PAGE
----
All of you Spice Girl era babies, listen up! We’re about to revive an absolute staple of your childhood. Two words: inflatable furniture. If your room didn’t have at least one blow-up couch or chair, can you even consider yourself a 90s kid? Millennials out there probably remember hanging out in blow-up chairs with some S Club 7 on the boombox. But before this generation got their hands on a chair or two, the impracticable inflatables actually had one very practical purpose.

From The Battlefield…

In the 1940s, the first iterations of “inflatable structures,” were actually used on the battlefield during World War II! Specially hired artists and designers created air-filled rubber tanks in order to deceive enemies.

Dummy Sherman Tank

Appearing as though there were hundreds of tanks lining the battlegrounds, in reality, these inflatable transports and weapon dummies could fit inside of a duffel bag, and be pumped up with air in just 20 minutes. An army could look twice as large, leading the troops to believe they were in some serious trouble.

Aside from tanks and transportation, another WWII moment consisted of architectural advances using inflatable materials. Engineer, Walter Bird, went on to create inflatable domes and air-supported structures whose primary purpose was to protect sensitive military equipment. But it’s no surprise that by the mid-50s, Bird would switch gears and create a line of air-supported structures for recreational use: tennis, soccer, golf, football, you name it! So, how did we go from inflatable shelters and decoys to inflatable decor?

To Our Bedrooms!

Fast forward a few years to the ‘60s when inflatable chairs made their official entrance. Created by four young designers within the Italian Anti-Design movement, the Blow chair quickly became the symbol of the new free and light style. Made by Italian manufacturer Zanotta, it was marketed as the perfect furniture for transients or city dwellers. Nowadays we hear plenty about space-saving furniture in small spaces—and how much smaller can you get? The Blow was easy to inflate, easy to transport, and easy to store since it took up practically no space at all in its flattest form.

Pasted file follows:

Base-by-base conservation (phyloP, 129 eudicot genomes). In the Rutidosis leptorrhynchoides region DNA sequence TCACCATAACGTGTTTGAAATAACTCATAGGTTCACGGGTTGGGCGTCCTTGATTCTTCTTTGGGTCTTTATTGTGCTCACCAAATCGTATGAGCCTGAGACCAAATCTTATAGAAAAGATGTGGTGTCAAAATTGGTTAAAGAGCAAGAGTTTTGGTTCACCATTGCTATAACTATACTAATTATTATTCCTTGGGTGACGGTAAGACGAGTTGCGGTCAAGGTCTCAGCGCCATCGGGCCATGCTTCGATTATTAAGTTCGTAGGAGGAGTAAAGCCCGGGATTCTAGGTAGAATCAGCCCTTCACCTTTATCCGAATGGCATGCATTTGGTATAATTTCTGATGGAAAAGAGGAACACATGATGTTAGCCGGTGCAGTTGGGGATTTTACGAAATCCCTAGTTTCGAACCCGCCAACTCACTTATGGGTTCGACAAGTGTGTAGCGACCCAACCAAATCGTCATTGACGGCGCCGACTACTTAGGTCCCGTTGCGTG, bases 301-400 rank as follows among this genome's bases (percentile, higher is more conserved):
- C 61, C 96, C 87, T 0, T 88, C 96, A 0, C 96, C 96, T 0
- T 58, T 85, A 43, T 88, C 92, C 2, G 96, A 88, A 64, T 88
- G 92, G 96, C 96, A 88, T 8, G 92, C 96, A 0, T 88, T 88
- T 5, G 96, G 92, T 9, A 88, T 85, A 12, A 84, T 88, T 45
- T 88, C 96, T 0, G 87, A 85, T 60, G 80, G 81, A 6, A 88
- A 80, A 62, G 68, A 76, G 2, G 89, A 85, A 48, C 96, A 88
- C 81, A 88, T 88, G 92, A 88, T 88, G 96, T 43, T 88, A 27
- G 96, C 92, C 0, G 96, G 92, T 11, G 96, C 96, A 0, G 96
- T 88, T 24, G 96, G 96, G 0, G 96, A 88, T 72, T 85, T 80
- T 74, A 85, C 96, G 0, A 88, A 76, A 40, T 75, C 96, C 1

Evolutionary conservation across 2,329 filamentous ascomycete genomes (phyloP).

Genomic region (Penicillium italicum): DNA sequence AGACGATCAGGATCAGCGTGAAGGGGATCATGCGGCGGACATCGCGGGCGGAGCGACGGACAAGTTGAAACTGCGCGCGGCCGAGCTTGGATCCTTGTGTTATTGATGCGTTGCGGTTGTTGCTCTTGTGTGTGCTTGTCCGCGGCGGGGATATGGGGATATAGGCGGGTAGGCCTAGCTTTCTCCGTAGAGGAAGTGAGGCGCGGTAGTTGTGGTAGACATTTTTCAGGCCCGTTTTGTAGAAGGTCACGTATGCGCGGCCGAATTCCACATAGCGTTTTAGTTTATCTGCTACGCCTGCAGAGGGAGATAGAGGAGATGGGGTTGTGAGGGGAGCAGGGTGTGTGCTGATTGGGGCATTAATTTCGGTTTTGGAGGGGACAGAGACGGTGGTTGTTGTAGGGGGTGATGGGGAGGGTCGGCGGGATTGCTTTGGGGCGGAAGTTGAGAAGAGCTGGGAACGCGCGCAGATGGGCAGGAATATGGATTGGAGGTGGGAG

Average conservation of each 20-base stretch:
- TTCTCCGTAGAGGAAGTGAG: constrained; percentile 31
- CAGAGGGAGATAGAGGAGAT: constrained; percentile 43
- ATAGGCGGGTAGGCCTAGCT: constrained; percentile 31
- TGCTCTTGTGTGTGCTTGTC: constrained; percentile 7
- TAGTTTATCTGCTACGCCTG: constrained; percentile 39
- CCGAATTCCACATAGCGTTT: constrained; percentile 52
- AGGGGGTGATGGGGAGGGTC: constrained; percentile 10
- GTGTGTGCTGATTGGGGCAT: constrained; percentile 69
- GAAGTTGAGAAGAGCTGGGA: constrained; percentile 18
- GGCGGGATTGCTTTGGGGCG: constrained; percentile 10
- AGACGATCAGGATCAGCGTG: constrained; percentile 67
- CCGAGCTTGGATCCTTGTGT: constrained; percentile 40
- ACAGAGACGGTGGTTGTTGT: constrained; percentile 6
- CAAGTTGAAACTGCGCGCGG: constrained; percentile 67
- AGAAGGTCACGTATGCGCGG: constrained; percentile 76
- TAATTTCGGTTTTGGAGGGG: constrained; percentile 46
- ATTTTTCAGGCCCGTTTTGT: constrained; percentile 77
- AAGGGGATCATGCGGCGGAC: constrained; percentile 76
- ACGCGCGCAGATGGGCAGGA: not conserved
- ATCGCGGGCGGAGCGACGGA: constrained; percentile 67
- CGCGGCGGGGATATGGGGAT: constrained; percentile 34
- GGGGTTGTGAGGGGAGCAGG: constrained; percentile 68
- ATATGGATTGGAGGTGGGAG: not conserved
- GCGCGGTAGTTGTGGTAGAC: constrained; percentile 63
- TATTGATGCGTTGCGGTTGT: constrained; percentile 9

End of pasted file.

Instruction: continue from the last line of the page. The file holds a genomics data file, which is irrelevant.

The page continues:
Many other designers of this time followed suit, and variations of the neon inflatable seating came close behind. In 1967, Quasar Kahnh set out to develop an inflatable furniture line called, “AEROSPACE,” inspired by a major theme of the 60s—space travel! This line instantly became an icon of pop culture, as we know it today!

Once Limited Too got its hands on this product, there was no stopping Britney Spears and Lizzie McGuire fans alike from snagging a heavily branded inflatable chair from the racks. Every color, design, size, and shape was readily available to any trendy teen at this time.

Like any pool raft or air mattress, these products had one major flaw: their deflation rate. Aside from the uncomfortable sound these chairs made when you sat down, they didn’t keep their shape very well. Following their 90s heyday, many companies tried to revive these interior design icons, but practicality certainly outweighs nostalgia.

Ripley’s Rewind

Hosted by yours truly, this series, Ripley’s Rewind, will highlight the strange in an age of boomers, millennials, and beyond! With throwbacks, pop culture, television, and trends that totally swept the nation, we’ll answer questions like: who in the world was Carmen Sandiego? Why did everyone and their mother have a family of sea monkeys? And, what was the deal with Princess Leia’s iconic buns? Let’s back it up to your favorite childhood moments—and, of course, add in a little Ripley’s spin.